Transacting through GET requests is bad practice, and makes activities vulnerable to attack.
Example of a POST Request CSRF Attack
Many developers believe that it is safer to use POST requests to perform web transactions. While that is true, unfortunately, POST requests are also vulnerable to CSRF attacks.
To successfully hijack POST requests, all an attacker needs is your current session ID, some form of invisible duplication, and sometimes, a bit of psychological manipulation.
For example, a POST request form might look like this:
<form action="Company ABC's account" method="POST"><input type="text" name="name" placeholder="name"><br><input type="number" name="amount">< br><input type="submit" name="submit"></form>
However, an attacker can swap your credentials by creating a new page and changing the form above to this:
<body onload="document.getElementById('payment-form').submit();"> <form action="Attacker's account" id="payment-form" method="POST"><input type="text" hidden name="name" placeholder="name"><br><input type="number" hidden value=30000 name="number"><br><input type="submit" hidden name="submit">< /form> </body>
In the manipulated form, the attacker sets the value of the amount field to “30000”, switches the recipient's account number to theirs, submits the form on page load, and also hides the form field from the user.
After they hijack the current session, your transaction page initiates a redirect to the attacker's page, which prompts you to click on a link they know you are likely to visit.
Alternatively, an attacker could also draft an HTML embedded email asking you to click on a link to initiate a form submission that loads the same page.
Another action that is vulnerable to CSRF attacks is a username or password change, an example of a PUT request. The attacker replicates your request form and replaces your email address with theirs.
Then they steal your session and redirect you to a page or send you an email asking you to click on an interesting link.
It then sends out a manipulated form that sends a password reset link to the perpetrator's email address, not yours. In that way, the perpetrator changes your password and kicks you out of your own account.
How To Prevent CSRF Attacks As A Developer
One of the best methods to prevent CSRF is to use a token that changes frequently instead of relying on session cookies to enforce state changes on the server.
Many modern backend frameworks offer CSRF security. So if you want to avoid the technicalities of upgrading CSRF yourself, you can work around this easily using server-side frameworks that come with built-in anti-CSRF tokens.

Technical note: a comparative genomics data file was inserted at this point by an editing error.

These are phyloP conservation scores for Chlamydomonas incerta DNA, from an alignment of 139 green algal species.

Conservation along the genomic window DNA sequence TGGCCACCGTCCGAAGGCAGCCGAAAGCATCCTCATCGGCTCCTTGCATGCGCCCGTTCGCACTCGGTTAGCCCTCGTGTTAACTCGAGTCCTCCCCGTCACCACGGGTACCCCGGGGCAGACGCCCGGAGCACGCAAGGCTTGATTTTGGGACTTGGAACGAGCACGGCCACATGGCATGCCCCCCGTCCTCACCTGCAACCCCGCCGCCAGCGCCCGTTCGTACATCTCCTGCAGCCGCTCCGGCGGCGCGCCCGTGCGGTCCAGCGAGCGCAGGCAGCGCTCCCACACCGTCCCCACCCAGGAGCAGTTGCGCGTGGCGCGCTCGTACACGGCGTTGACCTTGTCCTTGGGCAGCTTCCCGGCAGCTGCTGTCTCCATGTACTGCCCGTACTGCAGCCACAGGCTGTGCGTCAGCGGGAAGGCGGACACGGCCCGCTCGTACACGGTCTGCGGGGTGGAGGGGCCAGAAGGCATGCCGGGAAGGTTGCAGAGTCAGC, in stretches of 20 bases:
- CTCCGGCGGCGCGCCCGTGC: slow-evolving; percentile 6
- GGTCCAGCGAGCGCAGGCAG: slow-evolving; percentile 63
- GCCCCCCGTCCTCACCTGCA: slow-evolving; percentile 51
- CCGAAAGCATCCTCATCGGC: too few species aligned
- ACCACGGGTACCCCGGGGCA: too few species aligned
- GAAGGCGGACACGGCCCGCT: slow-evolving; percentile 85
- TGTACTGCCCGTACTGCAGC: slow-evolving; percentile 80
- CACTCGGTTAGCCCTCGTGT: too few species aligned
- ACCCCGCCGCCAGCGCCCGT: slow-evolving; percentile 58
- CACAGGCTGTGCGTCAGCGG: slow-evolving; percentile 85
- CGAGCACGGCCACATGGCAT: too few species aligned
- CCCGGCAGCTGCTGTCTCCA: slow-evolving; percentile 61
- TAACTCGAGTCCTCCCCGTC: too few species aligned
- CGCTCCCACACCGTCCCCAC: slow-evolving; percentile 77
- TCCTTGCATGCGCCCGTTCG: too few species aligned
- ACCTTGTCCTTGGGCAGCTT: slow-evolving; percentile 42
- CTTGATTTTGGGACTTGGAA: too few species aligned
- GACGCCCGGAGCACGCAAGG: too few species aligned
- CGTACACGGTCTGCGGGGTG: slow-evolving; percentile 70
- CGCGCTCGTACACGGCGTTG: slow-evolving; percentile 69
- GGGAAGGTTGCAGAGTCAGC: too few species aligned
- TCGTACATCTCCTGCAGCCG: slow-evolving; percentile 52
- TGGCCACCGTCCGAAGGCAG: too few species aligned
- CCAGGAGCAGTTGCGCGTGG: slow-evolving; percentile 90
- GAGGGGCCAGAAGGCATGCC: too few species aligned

When you use anti-CSRF tokens, server-based requests generate random strings instead of session cookies which are more vulnerable. That way, you can protect your session from being guessed by pirates.
Implementing a two-factor authentication (2FA) system to execute transactions in your web application also reduces the possibility of CSRF. CSRF can also be initiated through cross-site scripting (XSS) creation, which involves injection of scripts into user fields such as comment forms. To prevent this, it's a good practice to enable HTML auto-escaping on all user form fields throughout your website. It prevents form fields from interpreting HTML elements.
How To Prevent CSRF Attacks As A User
As a user of web services that involve authentication, you have a role to play in preventing attackers from stealing your credentials and sessions via CSRF as well. Make sure you use trusted web services during activities that involve transferring funds. In addition, use secure web browsers that protect users from session exposure, as well as secure search engines that protect against browsing data leaks.
As a user, you can also rely on third-party authenticators such as Google Authenticator or alternatives to verify your identity via the web. While you may not be able to stop an attacker from hijacking your session, you can still help prevent this by ensuring that your browser does not store information such as passwords and other login details.
So what is CSRF? CSRF is a type of attack that is carried out by executing commands on the system without having the authority to do so. CSRF is carried out by exploiting security holes in the system.
Developers need to regularly test web applications for security breaches during development and deployment. However, it is common to introduce other vulnerabilities while trying to prevent other vulnerabilities. So be careful to make sure that you are not violating any other security parameters when trying to block CSRF.